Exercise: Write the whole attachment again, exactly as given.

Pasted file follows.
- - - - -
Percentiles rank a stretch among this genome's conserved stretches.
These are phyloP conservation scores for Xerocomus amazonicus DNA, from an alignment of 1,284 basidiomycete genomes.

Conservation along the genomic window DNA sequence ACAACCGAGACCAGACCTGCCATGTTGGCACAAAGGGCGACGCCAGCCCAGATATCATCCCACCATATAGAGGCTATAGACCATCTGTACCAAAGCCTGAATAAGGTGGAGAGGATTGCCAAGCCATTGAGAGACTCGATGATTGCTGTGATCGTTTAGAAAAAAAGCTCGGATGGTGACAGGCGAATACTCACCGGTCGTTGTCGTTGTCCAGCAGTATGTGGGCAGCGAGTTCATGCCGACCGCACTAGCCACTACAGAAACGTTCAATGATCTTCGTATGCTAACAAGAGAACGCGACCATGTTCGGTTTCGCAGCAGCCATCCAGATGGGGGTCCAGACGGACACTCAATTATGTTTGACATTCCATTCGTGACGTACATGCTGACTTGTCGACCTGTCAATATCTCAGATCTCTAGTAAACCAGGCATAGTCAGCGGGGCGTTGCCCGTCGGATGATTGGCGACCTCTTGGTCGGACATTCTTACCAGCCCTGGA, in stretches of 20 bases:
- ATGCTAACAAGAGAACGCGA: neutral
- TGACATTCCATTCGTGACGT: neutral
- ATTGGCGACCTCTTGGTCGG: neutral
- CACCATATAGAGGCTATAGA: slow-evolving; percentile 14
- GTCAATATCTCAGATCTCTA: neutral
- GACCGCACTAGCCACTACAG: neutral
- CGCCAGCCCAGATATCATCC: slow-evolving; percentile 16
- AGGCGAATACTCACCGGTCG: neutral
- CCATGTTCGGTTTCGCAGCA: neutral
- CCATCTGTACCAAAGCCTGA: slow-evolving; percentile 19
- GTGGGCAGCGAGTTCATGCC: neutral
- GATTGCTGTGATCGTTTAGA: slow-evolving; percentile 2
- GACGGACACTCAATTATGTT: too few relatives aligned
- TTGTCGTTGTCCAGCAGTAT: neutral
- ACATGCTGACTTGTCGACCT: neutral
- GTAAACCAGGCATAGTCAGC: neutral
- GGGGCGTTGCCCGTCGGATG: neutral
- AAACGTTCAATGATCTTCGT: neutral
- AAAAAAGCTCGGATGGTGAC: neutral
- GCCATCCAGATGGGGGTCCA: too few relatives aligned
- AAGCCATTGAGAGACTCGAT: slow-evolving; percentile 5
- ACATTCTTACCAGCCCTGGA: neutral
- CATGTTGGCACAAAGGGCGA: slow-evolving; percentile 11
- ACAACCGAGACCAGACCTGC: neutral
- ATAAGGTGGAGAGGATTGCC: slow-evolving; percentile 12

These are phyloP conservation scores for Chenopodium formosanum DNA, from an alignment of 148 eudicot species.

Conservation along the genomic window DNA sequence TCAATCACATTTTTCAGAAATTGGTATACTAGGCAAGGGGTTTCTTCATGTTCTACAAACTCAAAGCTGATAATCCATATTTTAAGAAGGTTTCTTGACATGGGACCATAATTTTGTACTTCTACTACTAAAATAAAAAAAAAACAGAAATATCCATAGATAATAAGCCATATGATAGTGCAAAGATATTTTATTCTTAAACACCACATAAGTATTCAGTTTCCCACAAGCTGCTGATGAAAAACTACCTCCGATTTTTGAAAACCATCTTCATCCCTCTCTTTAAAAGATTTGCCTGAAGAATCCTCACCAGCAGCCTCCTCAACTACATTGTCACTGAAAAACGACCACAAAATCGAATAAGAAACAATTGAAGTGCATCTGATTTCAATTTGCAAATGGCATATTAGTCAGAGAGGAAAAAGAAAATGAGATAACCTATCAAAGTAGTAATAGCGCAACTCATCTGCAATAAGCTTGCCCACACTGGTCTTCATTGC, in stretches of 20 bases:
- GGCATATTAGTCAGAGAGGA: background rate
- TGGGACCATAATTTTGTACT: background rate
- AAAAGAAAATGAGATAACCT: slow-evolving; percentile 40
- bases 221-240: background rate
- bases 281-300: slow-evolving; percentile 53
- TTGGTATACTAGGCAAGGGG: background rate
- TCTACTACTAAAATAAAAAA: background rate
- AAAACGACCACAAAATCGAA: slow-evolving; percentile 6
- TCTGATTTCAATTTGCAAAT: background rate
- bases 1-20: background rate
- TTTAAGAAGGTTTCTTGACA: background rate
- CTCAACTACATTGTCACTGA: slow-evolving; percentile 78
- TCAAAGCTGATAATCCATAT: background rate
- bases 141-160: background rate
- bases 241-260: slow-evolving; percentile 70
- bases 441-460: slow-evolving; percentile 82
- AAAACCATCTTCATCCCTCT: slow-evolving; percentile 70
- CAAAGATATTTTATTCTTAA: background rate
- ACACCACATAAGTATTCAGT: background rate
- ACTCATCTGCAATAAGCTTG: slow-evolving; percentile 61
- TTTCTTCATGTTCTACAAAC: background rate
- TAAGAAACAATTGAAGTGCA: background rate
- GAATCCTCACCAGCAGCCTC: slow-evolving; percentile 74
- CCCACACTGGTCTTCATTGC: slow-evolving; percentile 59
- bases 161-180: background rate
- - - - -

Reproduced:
Percentiles rank a stretch among this genome's conserved stretches.
These are phyloP conservation scores for Xerocomus amazonicus DNA, from an alignment of 1,284 basidiomycete genomes.

Conservation along the genomic window DNA sequence ACAACCGAGACCAGACCTGCCATGTTGGCACAAAGGGCGACGCCAGCCCAGATATCATCCCACCATATAGAGGCTATAGACCATCTGTACCAAAGCCTGAATAAGGTGGAGAGGATTGCCAAGCCATTGAGAGACTCGATGATTGCTGTGATCGTTTAGAAAAAAAGCTCGGATGGTGACAGGCGAATACTCACCGGTCGTTGTCGTTGTCCAGCAGTATGTGGGCAGCGAGTTCATGCCGACCGCACTAGCCACTACAGAAACGTTCAATGATCTTCGTATGCTAACAAGAGAACGCGACCATGTTCGGTTTCGCAGCAGCCATCCAGATGGGGGTCCAGACGGACACTCAATTATGTTTGACATTCCATTCGTGACGTACATGCTGACTTGTCGACCTGTCAATATCTCAGATCTCTAGTAAACCAGGCATAGTCAGCGGGGCGTTGCCCGTCGGATGATTGGCGACCTCTTGGTCGGACATTCTTACCAGCCCTGGA, in stretches of 20 bases:
- ATGCTAACAAGAGAACGCGA: neutral
- TGACATTCCATTCGTGACGT: neutral
- ATTGGCGACCTCTTGGTCGG: neutral
- CACCATATAGAGGCTATAGA: slow-evolving; percentile 14
- GTCAATATCTCAGATCTCTA: neutral
- GACCGCACTAGCCACTACAG: neutral
- CGCCAGCCCAGATATCATCC: slow-evolving; percentile 16
- AGGCGAATACTCACCGGTCG: neutral
- CCATGTTCGGTTTCGCAGCA: neutral
- CCATCTGTACCAAAGCCTGA: slow-evolving; percentile 19
- GTGGGCAGCGAGTTCATGCC: neutral
- GATTGCTGTGATCGTTTAGA: slow-evolving; percentile 2
- GACGGACACTCAATTATGTT: too few relatives aligned
- TTGTCGTTGTCCAGCAGTAT: neutral
- ACATGCTGACTTGTCGACCT: neutral
- GTAAACCAGGCATAGTCAGC: neutral
- GGGGCGTTGCCCGTCGGATG: neutral
- AAACGTTCAATGATCTTCGT: neutral
- AAAAAAGCTCGGATGGTGAC: neutral
- GCCATCCAGATGGGGGTCCA: too few relatives aligned
- AAGCCATTGAGAGACTCGAT: slow-evolving; percentile 5
- ACATTCTTACCAGCCCTGGA: neutral
- CATGTTGGCACAAAGGGCGA: slow-evolving; percentile 11
- ACAACCGAGACCAGACCTGC: neutral
- ATAAGGTGGAGAGGATTGCC: slow-evolving; percentile 12

These are phyloP conservation scores for Chenopodium formosanum DNA, from an alignment of 148 eudicot species.

Conservation along the genomic window DNA sequence TCAATCACATTTTTCAGAAATTGGTATACTAGGCAAGGGGTTTCTTCATGTTCTACAAACTCAAAGCTGATAATCCATATTTTAAGAAGGTTTCTTGACATGGGACCATAATTTTGTACTTCTACTACTAAAATAAAAAAAAAACAGAAATATCCATAGATAATAAGCCATATGATAGTGCAAAGATATTTTATTCTTAAACACCACATAAGTATTCAGTTTCCCACAAGCTGCTGATGAAAAACTACCTCCGATTTTTGAAAACCATCTTCATCCCTCTCTTTAAAAGATTTGCCTGAAGAATCCTCACCAGCAGCCTCCTCAACTACATTGTCACTGAAAAACGACCACAAAATCGAATAAGAAACAATTGAAGTGCATCTGATTTCAATTTGCAAATGGCATATTAGTCAGAGAGGAAAAAGAAAATGAGATAACCTATCAAAGTAGTAATAGCGCAACTCATCTGCAATAAGCTTGCCCACACTGGTCTTCATTGC, in stretches of 20 bases:
- GGCATATTAGTCAGAGAGGA: background rate
- TGGGACCATAATTTTGTACT: background rate
- AAAAGAAAATGAGATAACCT: slow-evolving; percentile 40
- bases 221-240: background rate
- bases 281-300: slow-evolving; percentile 53
- TTGGTATACTAGGCAAGGGG: background rate
- TCTACTACTAAAATAAAAAA: background rate
- AAAACGACCACAAAATCGAA: slow-evolving; percentile 6
- TCTGATTTCAATTTGCAAAT: background rate
- bases 1-20: background rate
- TTTAAGAAGGTTTCTTGACA: background rate
- CTCAACTACATTGTCACTGA: slow-evolving; percentile 78
- TCAAAGCTGATAATCCATAT: background rate
- bases 141-160: background rate
- bases 241-260: slow-evolving; percentile 70
- bases 441-460: slow-evolving; percentile 82
- AAAACCATCTTCATCCCTCT: slow-evolving; percentile 70
- CAAAGATATTTTATTCTTAA: background rate
- ACACCACATAAGTATTCAGT: background rate
- ACTCATCTGCAATAAGCTTG: slow-evolving; percentile 61
- TTTCTTCATGTTCTACAAAC: background rate
- TAAGAAACAATTGAAGTGCA: background rate
- GAATCCTCACCAGCAGCCTC: slow-evolving; percentile 74
- CCCACACTGGTCTTCATTGC: slow-evolving; percentile 59
- bases 161-180: background rate